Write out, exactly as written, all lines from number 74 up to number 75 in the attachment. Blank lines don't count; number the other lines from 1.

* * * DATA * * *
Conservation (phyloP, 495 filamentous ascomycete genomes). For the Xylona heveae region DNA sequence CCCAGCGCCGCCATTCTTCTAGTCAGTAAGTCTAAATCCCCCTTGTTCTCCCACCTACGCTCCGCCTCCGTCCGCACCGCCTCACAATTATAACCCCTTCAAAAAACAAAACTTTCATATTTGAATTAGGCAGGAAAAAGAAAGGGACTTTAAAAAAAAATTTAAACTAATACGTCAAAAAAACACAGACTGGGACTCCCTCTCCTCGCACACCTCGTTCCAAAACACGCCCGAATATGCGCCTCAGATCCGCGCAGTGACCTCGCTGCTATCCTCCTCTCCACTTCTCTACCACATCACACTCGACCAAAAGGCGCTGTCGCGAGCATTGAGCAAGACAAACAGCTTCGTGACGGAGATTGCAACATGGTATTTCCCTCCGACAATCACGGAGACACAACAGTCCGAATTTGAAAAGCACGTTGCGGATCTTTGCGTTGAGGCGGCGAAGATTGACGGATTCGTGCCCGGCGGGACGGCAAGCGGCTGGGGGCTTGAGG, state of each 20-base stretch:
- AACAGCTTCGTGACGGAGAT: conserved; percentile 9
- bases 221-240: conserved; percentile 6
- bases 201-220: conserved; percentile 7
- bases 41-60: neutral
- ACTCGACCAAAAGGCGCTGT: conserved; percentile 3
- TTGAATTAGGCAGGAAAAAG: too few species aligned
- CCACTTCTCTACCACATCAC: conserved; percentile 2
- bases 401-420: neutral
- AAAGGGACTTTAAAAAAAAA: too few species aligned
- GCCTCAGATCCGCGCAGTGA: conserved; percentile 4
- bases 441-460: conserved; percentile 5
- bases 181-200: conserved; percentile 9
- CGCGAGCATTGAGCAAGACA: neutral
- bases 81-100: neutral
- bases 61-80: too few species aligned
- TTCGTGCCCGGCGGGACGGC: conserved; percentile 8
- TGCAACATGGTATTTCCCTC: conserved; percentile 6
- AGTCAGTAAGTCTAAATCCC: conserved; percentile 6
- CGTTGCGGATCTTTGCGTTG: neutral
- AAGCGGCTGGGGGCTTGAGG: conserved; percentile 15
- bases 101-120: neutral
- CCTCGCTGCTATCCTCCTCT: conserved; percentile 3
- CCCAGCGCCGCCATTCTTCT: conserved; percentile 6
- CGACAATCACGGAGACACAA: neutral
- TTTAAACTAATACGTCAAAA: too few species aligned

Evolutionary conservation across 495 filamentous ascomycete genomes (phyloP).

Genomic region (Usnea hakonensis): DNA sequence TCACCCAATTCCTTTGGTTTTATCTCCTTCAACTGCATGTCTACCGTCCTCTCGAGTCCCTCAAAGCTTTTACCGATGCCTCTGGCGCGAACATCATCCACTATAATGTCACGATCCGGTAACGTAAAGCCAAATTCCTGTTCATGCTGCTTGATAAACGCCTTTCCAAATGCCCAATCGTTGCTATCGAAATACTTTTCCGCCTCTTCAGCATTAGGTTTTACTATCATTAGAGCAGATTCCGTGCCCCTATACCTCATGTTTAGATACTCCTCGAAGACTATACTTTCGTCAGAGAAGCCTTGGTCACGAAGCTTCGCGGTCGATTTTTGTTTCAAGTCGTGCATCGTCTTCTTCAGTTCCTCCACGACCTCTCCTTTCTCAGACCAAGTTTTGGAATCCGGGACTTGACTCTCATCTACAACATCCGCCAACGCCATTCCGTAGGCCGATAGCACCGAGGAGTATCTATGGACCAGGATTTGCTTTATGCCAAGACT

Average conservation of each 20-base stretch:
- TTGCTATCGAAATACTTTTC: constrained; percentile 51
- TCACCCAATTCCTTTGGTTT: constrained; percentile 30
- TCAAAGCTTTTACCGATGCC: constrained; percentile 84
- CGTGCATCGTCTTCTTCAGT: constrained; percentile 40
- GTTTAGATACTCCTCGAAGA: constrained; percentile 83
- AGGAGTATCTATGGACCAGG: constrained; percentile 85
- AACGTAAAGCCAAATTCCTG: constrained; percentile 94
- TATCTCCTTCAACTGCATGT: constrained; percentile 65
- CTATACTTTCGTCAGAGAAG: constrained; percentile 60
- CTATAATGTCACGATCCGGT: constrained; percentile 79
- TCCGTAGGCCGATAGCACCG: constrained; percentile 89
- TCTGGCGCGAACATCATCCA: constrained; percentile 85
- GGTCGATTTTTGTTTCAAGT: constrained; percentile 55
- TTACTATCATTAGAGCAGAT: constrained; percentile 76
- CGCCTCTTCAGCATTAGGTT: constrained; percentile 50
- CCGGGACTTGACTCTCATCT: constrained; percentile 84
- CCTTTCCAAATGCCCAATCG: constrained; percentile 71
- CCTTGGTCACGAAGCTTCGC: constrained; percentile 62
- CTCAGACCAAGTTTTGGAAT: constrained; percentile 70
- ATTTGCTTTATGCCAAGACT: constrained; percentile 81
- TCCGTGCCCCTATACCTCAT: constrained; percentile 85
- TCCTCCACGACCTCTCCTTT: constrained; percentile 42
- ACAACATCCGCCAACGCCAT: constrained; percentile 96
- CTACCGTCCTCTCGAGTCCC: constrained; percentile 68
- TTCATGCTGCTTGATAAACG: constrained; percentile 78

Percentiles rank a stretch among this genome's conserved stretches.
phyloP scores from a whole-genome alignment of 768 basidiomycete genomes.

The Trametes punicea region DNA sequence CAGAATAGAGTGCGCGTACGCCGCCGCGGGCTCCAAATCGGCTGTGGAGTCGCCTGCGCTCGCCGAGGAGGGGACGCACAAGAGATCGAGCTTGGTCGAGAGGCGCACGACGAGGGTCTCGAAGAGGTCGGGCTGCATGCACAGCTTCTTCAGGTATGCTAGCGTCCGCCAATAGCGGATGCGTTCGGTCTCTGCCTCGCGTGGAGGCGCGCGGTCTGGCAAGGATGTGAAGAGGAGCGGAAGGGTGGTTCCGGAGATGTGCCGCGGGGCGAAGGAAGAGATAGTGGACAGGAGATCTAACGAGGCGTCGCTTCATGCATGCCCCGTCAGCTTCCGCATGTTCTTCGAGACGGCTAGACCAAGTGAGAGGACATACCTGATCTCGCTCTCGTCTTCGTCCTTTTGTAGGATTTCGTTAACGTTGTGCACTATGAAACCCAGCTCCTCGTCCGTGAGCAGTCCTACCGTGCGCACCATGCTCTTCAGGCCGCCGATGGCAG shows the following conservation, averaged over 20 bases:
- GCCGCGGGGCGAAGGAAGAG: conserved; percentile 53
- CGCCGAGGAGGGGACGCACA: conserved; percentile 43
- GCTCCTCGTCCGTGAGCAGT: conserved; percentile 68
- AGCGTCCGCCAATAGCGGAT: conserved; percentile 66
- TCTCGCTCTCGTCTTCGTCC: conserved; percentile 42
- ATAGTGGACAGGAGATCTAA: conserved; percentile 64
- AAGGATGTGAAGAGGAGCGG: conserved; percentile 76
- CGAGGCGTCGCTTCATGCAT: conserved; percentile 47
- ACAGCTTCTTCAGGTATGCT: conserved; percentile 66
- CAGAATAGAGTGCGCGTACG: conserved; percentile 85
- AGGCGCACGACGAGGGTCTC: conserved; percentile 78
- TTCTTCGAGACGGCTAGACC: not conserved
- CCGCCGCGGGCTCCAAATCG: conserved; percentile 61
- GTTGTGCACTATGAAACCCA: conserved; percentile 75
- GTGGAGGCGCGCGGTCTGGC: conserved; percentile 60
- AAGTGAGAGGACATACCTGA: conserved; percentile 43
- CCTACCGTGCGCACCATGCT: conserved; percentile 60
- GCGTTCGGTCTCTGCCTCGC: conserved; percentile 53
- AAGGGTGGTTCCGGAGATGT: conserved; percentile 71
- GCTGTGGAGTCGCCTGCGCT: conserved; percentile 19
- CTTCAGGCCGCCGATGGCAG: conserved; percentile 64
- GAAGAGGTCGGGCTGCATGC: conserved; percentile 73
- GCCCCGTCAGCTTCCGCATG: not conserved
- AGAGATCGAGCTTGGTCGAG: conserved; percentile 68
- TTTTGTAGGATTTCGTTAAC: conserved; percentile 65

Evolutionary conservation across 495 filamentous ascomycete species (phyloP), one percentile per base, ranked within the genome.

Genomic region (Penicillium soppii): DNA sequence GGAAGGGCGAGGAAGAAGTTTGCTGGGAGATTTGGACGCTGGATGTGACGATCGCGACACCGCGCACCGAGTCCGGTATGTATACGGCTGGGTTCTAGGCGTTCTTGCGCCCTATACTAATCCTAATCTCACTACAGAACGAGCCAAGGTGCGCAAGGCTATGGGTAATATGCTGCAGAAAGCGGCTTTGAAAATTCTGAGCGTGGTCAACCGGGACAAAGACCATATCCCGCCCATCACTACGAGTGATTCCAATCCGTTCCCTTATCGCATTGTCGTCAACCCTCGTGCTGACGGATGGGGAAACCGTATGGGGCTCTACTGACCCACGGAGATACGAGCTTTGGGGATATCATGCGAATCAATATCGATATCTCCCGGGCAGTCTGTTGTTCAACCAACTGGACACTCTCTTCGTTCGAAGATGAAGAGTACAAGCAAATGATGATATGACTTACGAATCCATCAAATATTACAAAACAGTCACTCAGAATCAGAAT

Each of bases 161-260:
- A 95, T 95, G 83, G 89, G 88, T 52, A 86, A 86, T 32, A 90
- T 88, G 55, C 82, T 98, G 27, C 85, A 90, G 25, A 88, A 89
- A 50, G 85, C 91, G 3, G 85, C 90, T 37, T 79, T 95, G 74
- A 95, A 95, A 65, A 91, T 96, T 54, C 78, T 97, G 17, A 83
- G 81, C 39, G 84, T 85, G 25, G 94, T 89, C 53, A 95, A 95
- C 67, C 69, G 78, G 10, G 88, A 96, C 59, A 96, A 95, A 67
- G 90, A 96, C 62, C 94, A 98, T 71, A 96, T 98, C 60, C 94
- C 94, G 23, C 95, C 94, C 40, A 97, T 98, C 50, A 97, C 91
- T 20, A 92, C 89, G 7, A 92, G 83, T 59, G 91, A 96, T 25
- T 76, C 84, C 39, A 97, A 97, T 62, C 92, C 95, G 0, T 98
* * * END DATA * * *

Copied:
- CCTACCGTGCGCACCATGCT: conserved; percentile 60
- GCGTTCGGTCTCTGCCTCGC: conserved; percentile 53